The Challenge of Collaboration: Team Newsletter

The best teamwork comes from men who are working independently toward one goal in unison.” – James Cash Penney

Since one of the areas I would like to improve in is collaboration, I took the first step in that direction by joining a Team & Collaboration Panel.  Granted, originally I kind of got volunteered.  But now I am happy that it is the group I get to participate in.  Not all members of our organization work in the same building or even in the same city.  The goal of the panel is to promote team spirit and make all of the members feel included.

The latest thing I am working on as part of this panel is a team newsletter.  Since I have never done anything like this before, I have been devoting my Sundays to research.  In addition to discovering the Publisher, I have found many newsletter templates that are available online – some are free, some are a part of a whole marketing campaign.

There are many advantages and disadvantages of a newsletter as a form of communication.  Aside from a great template, the content of your letter is what truly matters.   For my panel to not miss the mark, I compiled some tips to ensure that we build one that creates value.

  • Define your purpose. What are you trying to accomplish with the newsletter?  Inform?  Entertain?  Persuade?  Inspire?  Sell?
  • Know your reader.  Consider the audience. Who are they?  What do they want?  What do they like?
  • Use a professional, easy to comprehend and follow format and layout.  Most people simply scan the page for the content that is relevant or interesting to them.  Multi-column design is more desirable, and images help create visual focus.  Conversational tone resonates more with the reader and establishes rapport quicker.
  • Start with a strong opening.  Just like with any speech or presentation, you need to catch your audience’s attention.  Use colorful titles for your sections and headlines.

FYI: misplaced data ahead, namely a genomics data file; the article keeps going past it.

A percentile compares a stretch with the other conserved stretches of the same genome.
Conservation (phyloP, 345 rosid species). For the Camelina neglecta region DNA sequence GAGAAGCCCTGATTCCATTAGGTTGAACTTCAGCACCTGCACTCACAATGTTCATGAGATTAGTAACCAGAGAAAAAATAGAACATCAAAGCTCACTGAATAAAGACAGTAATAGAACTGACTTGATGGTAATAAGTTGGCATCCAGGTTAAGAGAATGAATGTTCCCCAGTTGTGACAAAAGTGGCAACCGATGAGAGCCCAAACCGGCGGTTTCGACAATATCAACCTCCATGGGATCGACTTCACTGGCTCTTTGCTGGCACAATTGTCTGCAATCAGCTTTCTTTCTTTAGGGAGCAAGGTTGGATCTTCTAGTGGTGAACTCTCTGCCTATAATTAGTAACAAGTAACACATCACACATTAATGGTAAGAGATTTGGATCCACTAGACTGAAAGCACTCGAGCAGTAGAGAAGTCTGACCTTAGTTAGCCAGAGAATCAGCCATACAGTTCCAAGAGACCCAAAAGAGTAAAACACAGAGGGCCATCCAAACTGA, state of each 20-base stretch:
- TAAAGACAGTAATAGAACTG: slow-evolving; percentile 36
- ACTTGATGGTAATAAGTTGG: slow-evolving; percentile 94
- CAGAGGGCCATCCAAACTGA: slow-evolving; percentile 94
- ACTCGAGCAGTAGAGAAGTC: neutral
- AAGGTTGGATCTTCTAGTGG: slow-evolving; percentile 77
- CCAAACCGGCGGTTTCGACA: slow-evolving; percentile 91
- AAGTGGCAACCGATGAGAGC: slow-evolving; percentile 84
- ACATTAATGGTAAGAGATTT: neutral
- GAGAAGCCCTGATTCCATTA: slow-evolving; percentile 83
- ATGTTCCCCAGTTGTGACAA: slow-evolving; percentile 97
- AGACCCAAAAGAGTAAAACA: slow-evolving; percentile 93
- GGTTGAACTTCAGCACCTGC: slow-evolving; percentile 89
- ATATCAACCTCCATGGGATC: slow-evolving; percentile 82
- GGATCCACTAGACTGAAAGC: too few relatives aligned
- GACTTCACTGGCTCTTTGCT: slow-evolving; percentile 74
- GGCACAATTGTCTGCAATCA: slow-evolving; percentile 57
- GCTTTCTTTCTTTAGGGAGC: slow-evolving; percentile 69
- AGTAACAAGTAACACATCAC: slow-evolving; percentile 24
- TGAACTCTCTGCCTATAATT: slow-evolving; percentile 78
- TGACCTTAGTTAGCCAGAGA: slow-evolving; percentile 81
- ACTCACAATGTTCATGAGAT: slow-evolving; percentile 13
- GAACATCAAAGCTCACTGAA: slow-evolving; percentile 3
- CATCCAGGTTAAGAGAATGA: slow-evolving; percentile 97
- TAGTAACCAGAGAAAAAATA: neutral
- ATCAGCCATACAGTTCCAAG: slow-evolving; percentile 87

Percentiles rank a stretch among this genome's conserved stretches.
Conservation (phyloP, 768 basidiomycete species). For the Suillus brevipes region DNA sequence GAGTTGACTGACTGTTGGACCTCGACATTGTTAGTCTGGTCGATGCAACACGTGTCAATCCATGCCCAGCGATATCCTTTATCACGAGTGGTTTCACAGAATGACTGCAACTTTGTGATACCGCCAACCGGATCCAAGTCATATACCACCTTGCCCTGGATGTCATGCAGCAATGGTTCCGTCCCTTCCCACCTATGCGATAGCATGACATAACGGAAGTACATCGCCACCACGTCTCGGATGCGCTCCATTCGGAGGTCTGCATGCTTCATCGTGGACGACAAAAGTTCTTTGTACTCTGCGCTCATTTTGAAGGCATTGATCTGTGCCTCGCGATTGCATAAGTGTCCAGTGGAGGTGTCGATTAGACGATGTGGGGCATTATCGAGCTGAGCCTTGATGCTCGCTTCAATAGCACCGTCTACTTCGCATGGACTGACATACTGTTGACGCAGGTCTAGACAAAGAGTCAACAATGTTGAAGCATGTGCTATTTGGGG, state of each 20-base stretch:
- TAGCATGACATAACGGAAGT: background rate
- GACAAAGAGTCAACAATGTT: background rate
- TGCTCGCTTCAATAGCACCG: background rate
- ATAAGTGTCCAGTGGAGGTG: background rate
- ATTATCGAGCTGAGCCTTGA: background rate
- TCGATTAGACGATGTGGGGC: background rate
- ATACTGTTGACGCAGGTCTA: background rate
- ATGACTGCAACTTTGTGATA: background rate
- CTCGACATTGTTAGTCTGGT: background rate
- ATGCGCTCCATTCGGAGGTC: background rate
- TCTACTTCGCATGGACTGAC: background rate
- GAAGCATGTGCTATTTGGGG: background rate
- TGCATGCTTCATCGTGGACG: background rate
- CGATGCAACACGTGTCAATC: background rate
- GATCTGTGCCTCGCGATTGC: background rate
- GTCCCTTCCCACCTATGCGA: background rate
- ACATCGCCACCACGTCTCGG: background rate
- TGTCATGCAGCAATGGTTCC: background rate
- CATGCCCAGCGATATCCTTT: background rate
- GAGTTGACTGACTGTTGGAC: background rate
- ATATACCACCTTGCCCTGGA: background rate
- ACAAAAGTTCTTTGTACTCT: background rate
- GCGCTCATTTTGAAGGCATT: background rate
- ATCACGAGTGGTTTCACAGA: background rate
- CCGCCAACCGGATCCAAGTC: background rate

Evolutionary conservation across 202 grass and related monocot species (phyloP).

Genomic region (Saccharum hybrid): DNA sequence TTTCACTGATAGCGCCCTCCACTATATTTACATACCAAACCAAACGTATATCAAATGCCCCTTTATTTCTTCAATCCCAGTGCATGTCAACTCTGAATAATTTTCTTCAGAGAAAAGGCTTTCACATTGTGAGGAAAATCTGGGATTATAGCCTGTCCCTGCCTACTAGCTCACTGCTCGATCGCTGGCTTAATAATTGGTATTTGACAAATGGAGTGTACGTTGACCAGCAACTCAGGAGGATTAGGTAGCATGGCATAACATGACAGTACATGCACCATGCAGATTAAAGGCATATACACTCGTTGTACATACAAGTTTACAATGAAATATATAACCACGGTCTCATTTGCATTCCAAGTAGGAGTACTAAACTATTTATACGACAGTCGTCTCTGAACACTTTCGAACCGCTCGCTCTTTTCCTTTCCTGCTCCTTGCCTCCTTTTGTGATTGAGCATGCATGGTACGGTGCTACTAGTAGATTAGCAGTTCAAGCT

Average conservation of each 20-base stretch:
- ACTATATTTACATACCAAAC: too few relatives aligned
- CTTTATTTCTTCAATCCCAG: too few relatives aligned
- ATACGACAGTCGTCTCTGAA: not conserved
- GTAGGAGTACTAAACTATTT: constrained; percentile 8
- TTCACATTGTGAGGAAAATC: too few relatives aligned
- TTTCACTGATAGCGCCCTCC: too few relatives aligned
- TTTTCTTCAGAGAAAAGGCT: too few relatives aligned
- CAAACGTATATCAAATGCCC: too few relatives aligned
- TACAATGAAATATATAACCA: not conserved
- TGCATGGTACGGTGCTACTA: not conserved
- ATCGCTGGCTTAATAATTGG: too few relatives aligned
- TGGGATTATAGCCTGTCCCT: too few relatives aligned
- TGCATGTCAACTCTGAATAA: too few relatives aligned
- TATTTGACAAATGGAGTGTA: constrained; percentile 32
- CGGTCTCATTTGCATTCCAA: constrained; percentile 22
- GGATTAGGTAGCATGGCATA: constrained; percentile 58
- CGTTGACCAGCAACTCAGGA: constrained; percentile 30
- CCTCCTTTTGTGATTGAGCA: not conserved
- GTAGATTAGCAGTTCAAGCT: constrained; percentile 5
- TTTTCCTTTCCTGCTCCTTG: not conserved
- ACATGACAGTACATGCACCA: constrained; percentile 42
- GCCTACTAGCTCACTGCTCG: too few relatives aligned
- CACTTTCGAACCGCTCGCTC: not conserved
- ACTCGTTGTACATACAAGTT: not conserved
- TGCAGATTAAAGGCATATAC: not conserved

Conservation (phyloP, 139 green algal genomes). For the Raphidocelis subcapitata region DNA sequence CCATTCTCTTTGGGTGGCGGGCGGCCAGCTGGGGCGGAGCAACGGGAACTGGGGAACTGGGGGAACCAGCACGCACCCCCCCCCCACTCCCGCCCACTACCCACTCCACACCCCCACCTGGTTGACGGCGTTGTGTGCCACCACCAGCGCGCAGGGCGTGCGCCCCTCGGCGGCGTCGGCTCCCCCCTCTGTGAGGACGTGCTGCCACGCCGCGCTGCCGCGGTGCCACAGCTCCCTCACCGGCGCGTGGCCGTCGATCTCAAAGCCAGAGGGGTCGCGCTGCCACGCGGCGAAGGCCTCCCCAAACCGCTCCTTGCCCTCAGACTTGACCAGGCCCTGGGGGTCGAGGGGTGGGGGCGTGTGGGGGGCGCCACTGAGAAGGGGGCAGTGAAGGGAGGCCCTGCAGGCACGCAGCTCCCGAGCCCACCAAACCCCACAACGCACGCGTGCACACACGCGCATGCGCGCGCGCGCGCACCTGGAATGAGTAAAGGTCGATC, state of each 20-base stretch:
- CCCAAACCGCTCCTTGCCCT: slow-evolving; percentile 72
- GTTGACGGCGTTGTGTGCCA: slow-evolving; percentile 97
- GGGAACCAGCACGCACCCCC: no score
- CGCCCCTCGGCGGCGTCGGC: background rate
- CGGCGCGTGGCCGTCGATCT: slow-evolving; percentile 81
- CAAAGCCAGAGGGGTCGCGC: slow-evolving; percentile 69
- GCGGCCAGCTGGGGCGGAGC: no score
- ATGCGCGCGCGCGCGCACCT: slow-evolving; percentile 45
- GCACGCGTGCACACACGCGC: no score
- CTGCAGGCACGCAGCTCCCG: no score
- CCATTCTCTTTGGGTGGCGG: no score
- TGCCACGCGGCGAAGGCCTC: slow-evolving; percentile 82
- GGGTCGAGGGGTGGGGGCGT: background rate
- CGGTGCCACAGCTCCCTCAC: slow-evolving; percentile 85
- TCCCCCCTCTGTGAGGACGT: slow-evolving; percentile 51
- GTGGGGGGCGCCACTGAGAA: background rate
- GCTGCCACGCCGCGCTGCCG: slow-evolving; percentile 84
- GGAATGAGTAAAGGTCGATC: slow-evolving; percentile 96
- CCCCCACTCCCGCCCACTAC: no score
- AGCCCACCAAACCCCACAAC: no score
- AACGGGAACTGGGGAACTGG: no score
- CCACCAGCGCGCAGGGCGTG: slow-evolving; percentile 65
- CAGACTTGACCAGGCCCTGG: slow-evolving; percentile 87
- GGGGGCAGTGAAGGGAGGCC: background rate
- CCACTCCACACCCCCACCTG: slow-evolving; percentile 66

• Create a wide range of content to appeal to many senses and personalities.  Some people love to learn – include interesting facts and statistics; others love to laugh – include a joke or a cartoon; some are avid bakers – include a recipe of an awesome pound cake, etc.
  • Be consistent.  This applies not only to the publishing frequency, but also the content, layout, and overall branding of the newsletter.
  • Use a common theme to tie all your content together.  For example, if your May theme is volunteerism, include a story of someone donating his or her time in the local event, statistics about volunteering, ways to get involved in your community, etc.
  • Listen to your audience.  Turn their questions into content – respond.  In turn, this will build trust with your reader.
  • Minimize advertising/sales efforts, but include links to your site, where they can read more about the topic, learn more about you and your organization, have a chance to give back.
  • Make unsubscribing easy.  As I like to say – you cannot please everyone.

An average person spends 51 seconds reading a newsletter.  Make the layout appealing enough to catch their attention.  Make the content engaging enough to retain it.

Image by njaj/



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